7:16am

Tue May 24, 2011
All Politics are Local

State Offices Furloughed Friday

State offices will be closed on Friday as part of the state’s budget balancing plan to furlough state government workers a total of six days in Fiscal Year 2011, as authorized by the 2010-12 biennial budget passed by the General Assembly.

The furloughs are estimated to save taxpayers approximately $24 million, as well as prevent laying off more than 400 state employees. The savings generated help close a $131 million gap in the state budget in the fiscal year that ends June 30. State offices will also be closed on Monday, May 30, in observance of Memorial Day.

“While revenue receipts are up slightly, we cannot guarantee that those receipts will keep rising through the end of the fiscal year,” Gov. Steve Beshear said. “If over the next year our receipts grow enough that we can be sure that our budget will remain balanced, reducing the number of furlough days will be among the first things we look at.”

This is the final furlough day of the fiscal year. No furlough days have been scheduled for Fiscal Year 2012 at this time.

Because of these extraordinary economic times, the state has been forced to implement appropriate budget balancing cost savings efforts. The state budget also mandates an additional $168.5 million in savings from a variety of measures in the next fiscal year.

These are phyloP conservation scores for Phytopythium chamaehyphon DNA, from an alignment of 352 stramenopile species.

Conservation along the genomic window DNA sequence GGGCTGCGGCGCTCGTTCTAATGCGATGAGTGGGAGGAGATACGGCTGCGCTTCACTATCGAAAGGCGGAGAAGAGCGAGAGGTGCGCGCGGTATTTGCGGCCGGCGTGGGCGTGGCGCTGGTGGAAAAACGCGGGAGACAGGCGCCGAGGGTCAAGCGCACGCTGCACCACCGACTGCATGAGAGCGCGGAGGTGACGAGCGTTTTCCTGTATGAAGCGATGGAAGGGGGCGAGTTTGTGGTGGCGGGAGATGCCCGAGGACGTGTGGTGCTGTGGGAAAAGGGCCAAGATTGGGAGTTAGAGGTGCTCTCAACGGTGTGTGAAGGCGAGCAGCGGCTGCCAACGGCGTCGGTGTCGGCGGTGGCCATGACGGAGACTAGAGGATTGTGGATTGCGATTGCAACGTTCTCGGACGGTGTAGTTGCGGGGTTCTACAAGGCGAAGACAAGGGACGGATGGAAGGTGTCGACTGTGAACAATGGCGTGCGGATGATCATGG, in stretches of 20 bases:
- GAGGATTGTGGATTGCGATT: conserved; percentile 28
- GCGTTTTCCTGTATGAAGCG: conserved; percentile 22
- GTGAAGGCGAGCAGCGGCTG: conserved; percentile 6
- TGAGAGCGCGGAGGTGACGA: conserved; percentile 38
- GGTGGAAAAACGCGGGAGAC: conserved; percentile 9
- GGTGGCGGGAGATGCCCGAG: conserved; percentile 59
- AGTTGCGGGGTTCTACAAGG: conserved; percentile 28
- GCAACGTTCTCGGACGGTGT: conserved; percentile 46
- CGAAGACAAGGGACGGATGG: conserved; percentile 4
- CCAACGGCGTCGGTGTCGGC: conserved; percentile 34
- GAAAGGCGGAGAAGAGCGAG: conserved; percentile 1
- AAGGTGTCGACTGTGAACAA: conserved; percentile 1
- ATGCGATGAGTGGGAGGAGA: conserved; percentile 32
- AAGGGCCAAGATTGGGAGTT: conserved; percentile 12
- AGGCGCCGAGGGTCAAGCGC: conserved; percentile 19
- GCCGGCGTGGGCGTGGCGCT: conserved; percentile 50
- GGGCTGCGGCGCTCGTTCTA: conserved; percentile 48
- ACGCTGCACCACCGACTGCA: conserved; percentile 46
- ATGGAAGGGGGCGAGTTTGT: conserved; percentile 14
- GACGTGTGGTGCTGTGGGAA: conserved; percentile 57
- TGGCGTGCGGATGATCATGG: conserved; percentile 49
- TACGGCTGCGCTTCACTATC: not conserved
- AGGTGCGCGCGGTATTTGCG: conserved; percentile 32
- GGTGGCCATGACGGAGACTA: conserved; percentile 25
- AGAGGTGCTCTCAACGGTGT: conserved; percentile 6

The vast majority of executive branch state employees are included in the furlough plan, including non-merit employees and merit system employees, full-time and part-time, the governor and all cabinet secretaries and contract workers.

In order to keep needed services available, a limited number of state offices have been approved to remain open or partially open on May 27. Facilities providing 24/7 care, such as juvenile justice facilities, have designed furlough schedules that will allow services to continue. Some training offices will remain open, and emergency response teams will remain available as needed.

A limited number of exemptions have been granted to groups of employees who perform critical services in 24/7 facilities or in public safety. These employee groups will not take part in the furloughs:

Mental health employees who provide direct patient care at state run mental health facilities will not be furloughed to assure appropriate patient care and safety in these facilities.

Corrections officers and medical personnel at prisons who ensure safety, security and medical needs at 24/7 facilities will not be furloughed to preserve public safety.

Kentucky State Police officers and communications personnel for KSP will not be furloughed to ensure the safety and security of the citizens of the state.

The furlough plan does not apply to the Legislative or Judicial Branches, as the General Assembly only authorized furloughs for the Executive Branch.